Putting Our Challenges in Perspective

My blog posts are difficult, heavy topics, so I will try to put them in context.  Please tolerate the following:


We met Metallica.  I’ve mentioned this before, but just remember…we met METALLICA!

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As members of the Coppell High School band, Austin and Trenton played Carnegie Hall and marched in New York City’s St. Patrick’s Day parade.  Two sons playing Carnegie Hall at the same time - Priceless.

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Allison has competed successfully on a large stage with thirty-six cheerleaders, and by herself on the smallest stage in the world – a four-inch balance beam.

TECHNICALLY, I have worked out with Hulk Hogan (you’re wondering, aren’t you?).





Valerie and I have cruised northern Europe and taken our kids to Italy.  In fact, this blog post was written while on a yacht in the Caribbean as Val and I celebrated our thirtieth anniversary.  Oh yeah, and a guy calling himself Richard Branson, claiming to own one of the islands we visited, welcomed us (If Branson eventually becomes a crotchety old man, I wonder if he will sit in a lawn chair and yell at the kids to get off of his beach).

I eat more than my share of rich food, red meat, wine, carbs, chocolate…




Did all the above feel like you were drinking from a Facebook firehose?  I’m not bragging, (OK, I’m bragging A LOT, but) I’m sharing a few examples of the wonderful things that have happened to my family.  We have had a good life.  That, however, is the easy stuff.  On Facebook, we can have the smartest kid, the fanciest food, and the most exciting and exotic vacations.  It tends to be a focus on happiness.  My blog posts on Still Thankful are hard, because I hope to inspire and provide insight on something bigger than happiness – meaning and purpose.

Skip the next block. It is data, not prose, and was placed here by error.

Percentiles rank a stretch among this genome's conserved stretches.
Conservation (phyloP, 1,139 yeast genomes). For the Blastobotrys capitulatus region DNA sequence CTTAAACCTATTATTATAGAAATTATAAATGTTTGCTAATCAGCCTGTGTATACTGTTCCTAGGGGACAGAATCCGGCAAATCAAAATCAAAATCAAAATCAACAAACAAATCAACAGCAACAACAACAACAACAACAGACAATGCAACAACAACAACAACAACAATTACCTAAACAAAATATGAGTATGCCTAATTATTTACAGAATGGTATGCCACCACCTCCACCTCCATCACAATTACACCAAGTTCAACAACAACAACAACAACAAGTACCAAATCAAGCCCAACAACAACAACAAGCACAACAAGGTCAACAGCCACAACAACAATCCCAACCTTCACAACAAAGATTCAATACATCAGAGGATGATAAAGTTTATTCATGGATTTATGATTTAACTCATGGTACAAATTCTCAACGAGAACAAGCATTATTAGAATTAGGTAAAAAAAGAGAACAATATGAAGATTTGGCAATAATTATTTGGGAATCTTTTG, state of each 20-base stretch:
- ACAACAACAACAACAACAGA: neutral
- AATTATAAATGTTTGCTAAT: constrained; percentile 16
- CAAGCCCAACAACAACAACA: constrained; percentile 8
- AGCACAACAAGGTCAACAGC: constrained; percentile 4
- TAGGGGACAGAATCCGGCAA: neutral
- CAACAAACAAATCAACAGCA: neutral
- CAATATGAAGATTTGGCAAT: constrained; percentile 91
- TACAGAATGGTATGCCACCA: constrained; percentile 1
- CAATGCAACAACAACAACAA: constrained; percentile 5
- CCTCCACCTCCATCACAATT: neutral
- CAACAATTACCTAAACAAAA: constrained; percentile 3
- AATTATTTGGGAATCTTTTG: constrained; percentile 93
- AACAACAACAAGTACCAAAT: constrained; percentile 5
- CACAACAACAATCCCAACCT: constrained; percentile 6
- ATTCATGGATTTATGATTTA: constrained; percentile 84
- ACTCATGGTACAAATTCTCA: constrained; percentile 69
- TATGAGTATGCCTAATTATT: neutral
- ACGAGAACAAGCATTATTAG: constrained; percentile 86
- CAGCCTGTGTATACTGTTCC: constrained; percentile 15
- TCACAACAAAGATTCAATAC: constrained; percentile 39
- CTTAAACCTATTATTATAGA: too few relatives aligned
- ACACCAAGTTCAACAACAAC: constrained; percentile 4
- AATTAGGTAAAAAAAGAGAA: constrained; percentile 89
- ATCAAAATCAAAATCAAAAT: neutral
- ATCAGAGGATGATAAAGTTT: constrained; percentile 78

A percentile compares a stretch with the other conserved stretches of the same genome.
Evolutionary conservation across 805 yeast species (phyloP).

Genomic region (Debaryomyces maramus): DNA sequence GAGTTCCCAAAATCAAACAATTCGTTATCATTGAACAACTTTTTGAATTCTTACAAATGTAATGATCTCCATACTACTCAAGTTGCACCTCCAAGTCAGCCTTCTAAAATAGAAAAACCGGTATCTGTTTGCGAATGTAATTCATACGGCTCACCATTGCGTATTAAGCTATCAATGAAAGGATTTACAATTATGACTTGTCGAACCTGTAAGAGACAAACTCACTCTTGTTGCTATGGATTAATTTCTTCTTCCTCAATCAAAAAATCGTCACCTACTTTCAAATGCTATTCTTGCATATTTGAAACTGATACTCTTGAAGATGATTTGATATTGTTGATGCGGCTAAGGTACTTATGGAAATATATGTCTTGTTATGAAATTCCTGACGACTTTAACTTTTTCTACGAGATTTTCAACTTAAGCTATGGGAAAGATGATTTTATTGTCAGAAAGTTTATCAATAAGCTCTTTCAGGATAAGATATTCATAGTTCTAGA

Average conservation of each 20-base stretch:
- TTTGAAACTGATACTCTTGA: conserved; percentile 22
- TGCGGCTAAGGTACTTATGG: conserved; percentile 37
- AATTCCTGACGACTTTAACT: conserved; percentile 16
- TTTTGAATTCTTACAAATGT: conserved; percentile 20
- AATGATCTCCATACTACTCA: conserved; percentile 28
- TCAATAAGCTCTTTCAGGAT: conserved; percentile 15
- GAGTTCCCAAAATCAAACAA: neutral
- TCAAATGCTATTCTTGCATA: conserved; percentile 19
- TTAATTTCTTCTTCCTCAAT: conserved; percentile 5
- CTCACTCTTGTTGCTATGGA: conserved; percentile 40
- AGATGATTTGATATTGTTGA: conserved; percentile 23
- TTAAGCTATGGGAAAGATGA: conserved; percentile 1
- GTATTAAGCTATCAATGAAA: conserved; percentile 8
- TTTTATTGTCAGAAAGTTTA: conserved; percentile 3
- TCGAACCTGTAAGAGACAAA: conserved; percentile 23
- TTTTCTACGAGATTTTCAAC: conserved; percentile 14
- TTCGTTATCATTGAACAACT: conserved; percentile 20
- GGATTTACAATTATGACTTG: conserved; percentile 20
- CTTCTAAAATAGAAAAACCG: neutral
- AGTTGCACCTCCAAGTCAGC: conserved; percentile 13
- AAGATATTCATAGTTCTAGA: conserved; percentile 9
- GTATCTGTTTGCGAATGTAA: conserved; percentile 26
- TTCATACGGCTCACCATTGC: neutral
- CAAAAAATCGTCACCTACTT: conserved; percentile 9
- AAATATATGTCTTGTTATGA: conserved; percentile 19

Torn between the wagyu and the tomahawk?  Is it pasta on the Amalfi coast or a little hidden gem of a restaurant in Stockholm?  I can help, but where’s the true value in that?  I hope my stories give you clarity and balance the next time you or a loved one is in an ambulance; someone else can recommend thread count of the sheets on the stretcher.


A light went on for me a few years ago when reading “Man’s Search for Meaning,” by Dr. Viktor Frankl, psychiatrist and Holocaust survivor.  In his book, Dr. Frankl recounted that prisoners of concentration camps were less likely to survive when they tried to be happy.  Prisoners more often survived by feeling a sense of responsibility to someone else; they believed a family member or friend was in need and the prisoner was responsible for them.  There was a purpose for them outside of the prison and they were “required” to survive for it.

Emily Esfahani Smith explains it well from her perspective.  Emily, author of a new book entitled, ”The Power of Meaning” gave a TED talk which caught my attention earlier this year- “There’s more to life than being happy.” The description of Emily’s talk explains, “Our culture is obsessed with happiness, but what if there's a more fulfilling path? Happiness comes and goes…but having meaning in life -- serving something beyond yourself and developing the best within you -- gives you something to hold onto."



I joke that other people facing difficulty may find solace in saying, “Hey, it could be worse.  At least we’re not the Carys.”  In actuality, we’re good.  Life's been good.  We've had wonderful experiences with wonderful people.  It’s just that when there is bad, it can be pretty bad, and that’s what I share, because that is where we can find true meaning.  It's one thing to be thankful, but it's life changing after a tragedy when we can be Still Thankful.

P.S.  Get ready, because I have more and would like to know about your thankfulness from challenges.  Please contact me if you would like to share your story.